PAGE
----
Why couldn’t I just set up a time to interview Dave Grohl? Because there was a protocol, one that operated on two levels. The first was practical. Grohl was a rock star who ran his own multimillion-dollar-yet-still-impressively-disorganized corporation. He had no fixed schedule and 80 people required his attention at all times. The second level was psychological and largely subconscious. It was predicated on the fact that a reporter was an interloper, a nonfamous person, an envoy, in fact, from the larger world of nonfamous people. The idea that a non-famous person would make a demand on the time of a famous person is inherently offensive to the keepers of celebrity.1

Journalists are dependably loyal to this protocol, because their professional stature depends on access. When that access is promised then suddenly denied in irrational ways, when you are basically standing around in a strange place far from home with an unctuous publicist as your only ally, it makes you angry, but more than that it makes you very very needy. And so when you finally get to talk to the rock star (or movie star or politician or athlete) in question it’s like they’ve rescued you from a terrible nightmare, which is the nightmare of your own helplessness and your unfamousness and your accession to the shitheadedness of fame, and by your affiliation with them you are temporarily elevated into the world of the semidivine. This is one of the reasons celebrity profiles are so fawning: because they manage to capture a spirit of slavish gratitude that is the result of weeks (sometimes months) of hegemony and self-colonization.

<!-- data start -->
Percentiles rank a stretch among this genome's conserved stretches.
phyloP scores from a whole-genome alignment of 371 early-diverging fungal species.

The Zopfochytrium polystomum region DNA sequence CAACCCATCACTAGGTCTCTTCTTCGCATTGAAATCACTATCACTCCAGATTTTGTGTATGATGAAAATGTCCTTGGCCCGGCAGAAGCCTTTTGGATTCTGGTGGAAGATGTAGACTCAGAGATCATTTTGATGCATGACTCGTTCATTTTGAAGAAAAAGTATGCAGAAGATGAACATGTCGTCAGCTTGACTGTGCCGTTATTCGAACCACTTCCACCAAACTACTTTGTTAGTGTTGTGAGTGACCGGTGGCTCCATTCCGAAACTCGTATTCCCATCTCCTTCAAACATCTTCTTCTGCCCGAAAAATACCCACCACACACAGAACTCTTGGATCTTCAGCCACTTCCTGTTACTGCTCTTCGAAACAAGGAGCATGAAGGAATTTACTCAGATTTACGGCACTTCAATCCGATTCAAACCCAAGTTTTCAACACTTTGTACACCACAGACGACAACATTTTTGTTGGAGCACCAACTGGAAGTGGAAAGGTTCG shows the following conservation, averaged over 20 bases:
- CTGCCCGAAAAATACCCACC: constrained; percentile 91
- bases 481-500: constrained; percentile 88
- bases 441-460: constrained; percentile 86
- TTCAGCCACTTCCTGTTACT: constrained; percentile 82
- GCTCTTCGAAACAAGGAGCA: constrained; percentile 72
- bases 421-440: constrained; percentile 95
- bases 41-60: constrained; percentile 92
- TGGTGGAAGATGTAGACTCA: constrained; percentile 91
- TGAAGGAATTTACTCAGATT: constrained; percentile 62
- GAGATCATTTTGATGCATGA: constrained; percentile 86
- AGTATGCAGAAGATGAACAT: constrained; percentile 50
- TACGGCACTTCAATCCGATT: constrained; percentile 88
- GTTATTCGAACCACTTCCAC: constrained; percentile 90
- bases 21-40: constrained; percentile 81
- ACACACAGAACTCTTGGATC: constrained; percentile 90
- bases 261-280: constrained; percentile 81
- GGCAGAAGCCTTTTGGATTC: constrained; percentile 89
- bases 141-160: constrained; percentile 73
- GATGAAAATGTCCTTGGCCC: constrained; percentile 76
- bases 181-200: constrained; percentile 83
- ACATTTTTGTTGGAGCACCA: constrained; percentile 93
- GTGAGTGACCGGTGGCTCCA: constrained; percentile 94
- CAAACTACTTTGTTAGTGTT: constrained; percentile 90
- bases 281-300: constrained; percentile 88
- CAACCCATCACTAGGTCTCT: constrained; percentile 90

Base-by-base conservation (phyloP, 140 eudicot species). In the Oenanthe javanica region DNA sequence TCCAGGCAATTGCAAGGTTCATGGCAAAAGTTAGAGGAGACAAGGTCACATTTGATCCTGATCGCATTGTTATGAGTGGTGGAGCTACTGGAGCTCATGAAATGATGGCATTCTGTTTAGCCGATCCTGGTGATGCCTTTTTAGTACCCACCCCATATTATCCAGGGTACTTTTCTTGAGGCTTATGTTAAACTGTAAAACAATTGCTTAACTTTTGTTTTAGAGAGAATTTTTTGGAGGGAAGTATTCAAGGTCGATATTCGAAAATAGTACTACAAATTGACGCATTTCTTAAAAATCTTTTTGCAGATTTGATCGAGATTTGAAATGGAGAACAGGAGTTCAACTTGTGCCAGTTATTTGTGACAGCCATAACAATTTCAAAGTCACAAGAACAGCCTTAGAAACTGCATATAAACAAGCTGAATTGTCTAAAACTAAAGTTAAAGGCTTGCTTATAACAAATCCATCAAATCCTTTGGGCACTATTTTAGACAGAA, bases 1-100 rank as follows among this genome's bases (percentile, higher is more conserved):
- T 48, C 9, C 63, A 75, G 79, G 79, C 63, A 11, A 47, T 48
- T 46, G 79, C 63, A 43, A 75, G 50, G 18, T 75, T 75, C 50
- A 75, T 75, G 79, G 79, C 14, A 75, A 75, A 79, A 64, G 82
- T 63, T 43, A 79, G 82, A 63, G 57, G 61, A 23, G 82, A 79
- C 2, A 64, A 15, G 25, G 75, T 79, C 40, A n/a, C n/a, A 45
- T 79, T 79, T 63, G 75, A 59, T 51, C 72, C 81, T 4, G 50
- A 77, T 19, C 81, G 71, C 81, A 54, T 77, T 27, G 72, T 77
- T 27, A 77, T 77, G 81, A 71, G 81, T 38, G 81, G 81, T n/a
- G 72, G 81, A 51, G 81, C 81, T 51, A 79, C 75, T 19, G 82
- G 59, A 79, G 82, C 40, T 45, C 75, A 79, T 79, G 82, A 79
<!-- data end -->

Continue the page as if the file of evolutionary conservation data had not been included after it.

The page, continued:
I hope this helps explain why, the first time Dave Grohl spoke to me, approximately 59 hours after we were first supposed to meet, six hours before my return flight to Boston, I was so instantly grateful, so starstruck, so possibly and confusingly in love, that I could only nod my head and fight back tears. Grohl didn’t just say hello. He walked up in plain view of his posse and smiled at me and said, “Hey man, you’re always so mellow. I love this guy. We’ve got to get some time to hang out. Can you hang out tonight?” – an outburst of such diabolical psychological brilliance that for a few moments I actually felt guilty. I was going to have to blow Grohl off to catch my flight. Man, I’m sorry, Dave.

But then I realized that this was how they got you, these famous people. They made you feel responsible for their burdens, then gave you the slip. So I said, “Could we talk right now?”

“Yeah,” he said. “Sure man.”